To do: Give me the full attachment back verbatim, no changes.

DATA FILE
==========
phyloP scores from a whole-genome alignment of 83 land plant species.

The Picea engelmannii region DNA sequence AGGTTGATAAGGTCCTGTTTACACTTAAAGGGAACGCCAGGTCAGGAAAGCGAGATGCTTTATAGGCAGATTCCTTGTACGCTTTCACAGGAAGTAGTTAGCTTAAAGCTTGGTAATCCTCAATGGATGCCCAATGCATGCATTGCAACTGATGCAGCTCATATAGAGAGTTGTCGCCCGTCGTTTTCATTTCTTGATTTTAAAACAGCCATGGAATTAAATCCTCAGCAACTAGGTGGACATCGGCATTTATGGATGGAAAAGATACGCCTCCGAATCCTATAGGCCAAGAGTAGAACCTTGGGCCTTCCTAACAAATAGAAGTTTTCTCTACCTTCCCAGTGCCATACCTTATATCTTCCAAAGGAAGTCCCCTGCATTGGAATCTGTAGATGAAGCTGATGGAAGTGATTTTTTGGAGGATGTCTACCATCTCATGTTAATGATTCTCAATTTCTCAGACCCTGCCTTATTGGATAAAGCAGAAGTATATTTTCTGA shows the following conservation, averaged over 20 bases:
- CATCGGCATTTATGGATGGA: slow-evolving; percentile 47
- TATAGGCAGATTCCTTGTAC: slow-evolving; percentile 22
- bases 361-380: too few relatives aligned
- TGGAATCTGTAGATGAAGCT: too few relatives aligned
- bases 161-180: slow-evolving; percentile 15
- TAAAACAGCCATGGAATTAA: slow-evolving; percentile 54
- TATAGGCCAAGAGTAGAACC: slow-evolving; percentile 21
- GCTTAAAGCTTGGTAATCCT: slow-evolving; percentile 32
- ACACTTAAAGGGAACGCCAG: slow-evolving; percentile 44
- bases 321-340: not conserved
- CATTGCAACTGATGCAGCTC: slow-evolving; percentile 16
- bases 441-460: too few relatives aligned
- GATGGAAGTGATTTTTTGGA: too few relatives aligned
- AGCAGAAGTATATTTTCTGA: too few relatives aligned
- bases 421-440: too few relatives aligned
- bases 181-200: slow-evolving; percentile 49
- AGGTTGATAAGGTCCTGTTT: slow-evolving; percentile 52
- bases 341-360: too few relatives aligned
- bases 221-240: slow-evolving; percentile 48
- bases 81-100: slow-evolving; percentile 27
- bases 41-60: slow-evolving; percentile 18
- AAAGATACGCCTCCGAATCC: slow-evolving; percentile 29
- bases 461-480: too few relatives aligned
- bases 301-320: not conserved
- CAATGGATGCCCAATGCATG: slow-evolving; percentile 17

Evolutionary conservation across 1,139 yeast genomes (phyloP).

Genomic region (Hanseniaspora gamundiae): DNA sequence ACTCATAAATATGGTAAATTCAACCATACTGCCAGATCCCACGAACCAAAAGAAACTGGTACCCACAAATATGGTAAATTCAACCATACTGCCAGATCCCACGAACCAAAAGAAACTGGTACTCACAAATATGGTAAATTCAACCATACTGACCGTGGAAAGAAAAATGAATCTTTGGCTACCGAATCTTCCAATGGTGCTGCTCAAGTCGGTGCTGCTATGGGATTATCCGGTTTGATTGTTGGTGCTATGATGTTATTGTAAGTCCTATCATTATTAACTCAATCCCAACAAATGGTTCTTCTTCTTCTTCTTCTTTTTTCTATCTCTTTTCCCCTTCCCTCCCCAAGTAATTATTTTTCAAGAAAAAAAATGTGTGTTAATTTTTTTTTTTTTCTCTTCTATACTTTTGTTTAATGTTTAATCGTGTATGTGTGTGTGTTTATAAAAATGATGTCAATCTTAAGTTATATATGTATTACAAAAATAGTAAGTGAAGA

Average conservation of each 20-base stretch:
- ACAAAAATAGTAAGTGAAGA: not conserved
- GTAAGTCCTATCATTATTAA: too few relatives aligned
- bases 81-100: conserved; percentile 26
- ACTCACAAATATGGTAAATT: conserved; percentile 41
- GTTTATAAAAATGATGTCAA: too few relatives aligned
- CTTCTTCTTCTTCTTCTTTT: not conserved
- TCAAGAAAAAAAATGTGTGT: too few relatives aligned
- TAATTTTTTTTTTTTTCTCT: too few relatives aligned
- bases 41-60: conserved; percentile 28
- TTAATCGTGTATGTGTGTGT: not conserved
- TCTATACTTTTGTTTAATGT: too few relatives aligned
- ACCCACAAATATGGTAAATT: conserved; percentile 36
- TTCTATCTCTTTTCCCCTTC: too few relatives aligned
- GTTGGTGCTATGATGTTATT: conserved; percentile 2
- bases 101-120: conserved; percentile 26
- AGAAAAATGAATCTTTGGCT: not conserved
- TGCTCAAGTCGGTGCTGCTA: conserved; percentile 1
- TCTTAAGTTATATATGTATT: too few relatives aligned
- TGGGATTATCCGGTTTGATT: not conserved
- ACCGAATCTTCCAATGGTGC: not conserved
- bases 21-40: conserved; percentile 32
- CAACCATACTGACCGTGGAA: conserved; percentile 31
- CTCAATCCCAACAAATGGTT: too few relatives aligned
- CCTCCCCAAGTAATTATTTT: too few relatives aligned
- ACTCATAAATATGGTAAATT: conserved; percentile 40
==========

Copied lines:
phyloP scores from a whole-genome alignment of 83 land plant species.

The Picea engelmannii region DNA sequence AGGTTGATAAGGTCCTGTTTACACTTAAAGGGAACGCCAGGTCAGGAAAGCGAGATGCTTTATAGGCAGATTCCTTGTACGCTTTCACAGGAAGTAGTTAGCTTAAAGCTTGGTAATCCTCAATGGATGCCCAATGCATGCATTGCAACTGATGCAGCTCATATAGAGAGTTGTCGCCCGTCGTTTTCATTTCTTGATTTTAAAACAGCCATGGAATTAAATCCTCAGCAACTAGGTGGACATCGGCATTTATGGATGGAAAAGATACGCCTCCGAATCCTATAGGCCAAGAGTAGAACCTTGGGCCTTCCTAACAAATAGAAGTTTTCTCTACCTTCCCAGTGCCATACCTTATATCTTCCAAAGGAAGTCCCCTGCATTGGAATCTGTAGATGAAGCTGATGGAAGTGATTTTTTGGAGGATGTCTACCATCTCATGTTAATGATTCTCAATTTCTCAGACCCTGCCTTATTGGATAAAGCAGAAGTATATTTTCTGA shows the following conservation, averaged over 20 bases:
- CATCGGCATTTATGGATGGA: slow-evolving; percentile 47
- TATAGGCAGATTCCTTGTAC: slow-evolving; percentile 22
- bases 361-380: too few relatives aligned
- TGGAATCTGTAGATGAAGCT: too few relatives aligned
- bases 161-180: slow-evolving; percentile 15
- TAAAACAGCCATGGAATTAA: slow-evolving; percentile 54
- TATAGGCCAAGAGTAGAACC: slow-evolving; percentile 21
- GCTTAAAGCTTGGTAATCCT: slow-evolving; percentile 32
- ACACTTAAAGGGAACGCCAG: slow-evolving; percentile 44
- bases 321-340: not conserved
- CATTGCAACTGATGCAGCTC: slow-evolving; percentile 16
- bases 441-460: too few relatives aligned
- GATGGAAGTGATTTTTTGGA: too few relatives aligned
- AGCAGAAGTATATTTTCTGA: too few relatives aligned
- bases 421-440: too few relatives aligned
- bases 181-200: slow-evolving; percentile 49
- AGGTTGATAAGGTCCTGTTT: slow-evolving; percentile 52
- bases 341-360: too few relatives aligned
- bases 221-240: slow-evolving; percentile 48
- bases 81-100: slow-evolving; percentile 27
- bases 41-60: slow-evolving; percentile 18
- AAAGATACGCCTCCGAATCC: slow-evolving; percentile 29
- bases 461-480: too few relatives aligned
- bases 301-320: not conserved
- CAATGGATGCCCAATGCATG: slow-evolving; percentile 17

Evolutionary conservation across 1,139 yeast genomes (phyloP).

Genomic region (Hanseniaspora gamundiae): DNA sequence ACTCATAAATATGGTAAATTCAACCATACTGCCAGATCCCACGAACCAAAAGAAACTGGTACCCACAAATATGGTAAATTCAACCATACTGCCAGATCCCACGAACCAAAAGAAACTGGTACTCACAAATATGGTAAATTCAACCATACTGACCGTGGAAAGAAAAATGAATCTTTGGCTACCGAATCTTCCAATGGTGCTGCTCAAGTCGGTGCTGCTATGGGATTATCCGGTTTGATTGTTGGTGCTATGATGTTATTGTAAGTCCTATCATTATTAACTCAATCCCAACAAATGGTTCTTCTTCTTCTTCTTCTTTTTTCTATCTCTTTTCCCCTTCCCTCCCCAAGTAATTATTTTTCAAGAAAAAAAATGTGTGTTAATTTTTTTTTTTTTCTCTTCTATACTTTTGTTTAATGTTTAATCGTGTATGTGTGTGTGTTTATAAAAATGATGTCAATCTTAAGTTATATATGTATTACAAAAATAGTAAGTGAAGA

Average conservation of each 20-base stretch:
- ACAAAAATAGTAAGTGAAGA: not conserved
- GTAAGTCCTATCATTATTAA: too few relatives aligned
- bases 81-100: conserved; percentile 26
- ACTCACAAATATGGTAAATT: conserved; percentile 41
- GTTTATAAAAATGATGTCAA: too few relatives aligned
- CTTCTTCTTCTTCTTCTTTT: not conserved
- TCAAGAAAAAAAATGTGTGT: too few relatives aligned
- TAATTTTTTTTTTTTTCTCT: too few relatives aligned
- bases 41-60: conserved; percentile 28
- TTAATCGTGTATGTGTGTGT: not conserved
- TCTATACTTTTGTTTAATGT: too few relatives aligned
- ACCCACAAATATGGTAAATT: conserved; percentile 36
- TTCTATCTCTTTTCCCCTTC: too few relatives aligned
- GTTGGTGCTATGATGTTATT: conserved; percentile 2
- bases 101-120: conserved; percentile 26
- AGAAAAATGAATCTTTGGCT: not conserved
- TGCTCAAGTCGGTGCTGCTA: conserved; percentile 1
- TCTTAAGTTATATATGTATT: too few relatives aligned
- TGGGATTATCCGGTTTGATT: not conserved
- ACCGAATCTTCCAATGGTGC: not conserved
- bases 21-40: conserved; percentile 32
- CAACCATACTGACCGTGGAA: conserved; percentile 31
- CTCAATCCCAACAAATGGTT: too few relatives aligned
- CCTCCCCAAGTAATTATTTT: too few relatives aligned
- ACTCATAAATATGGTAAATT: conserved; percentile 40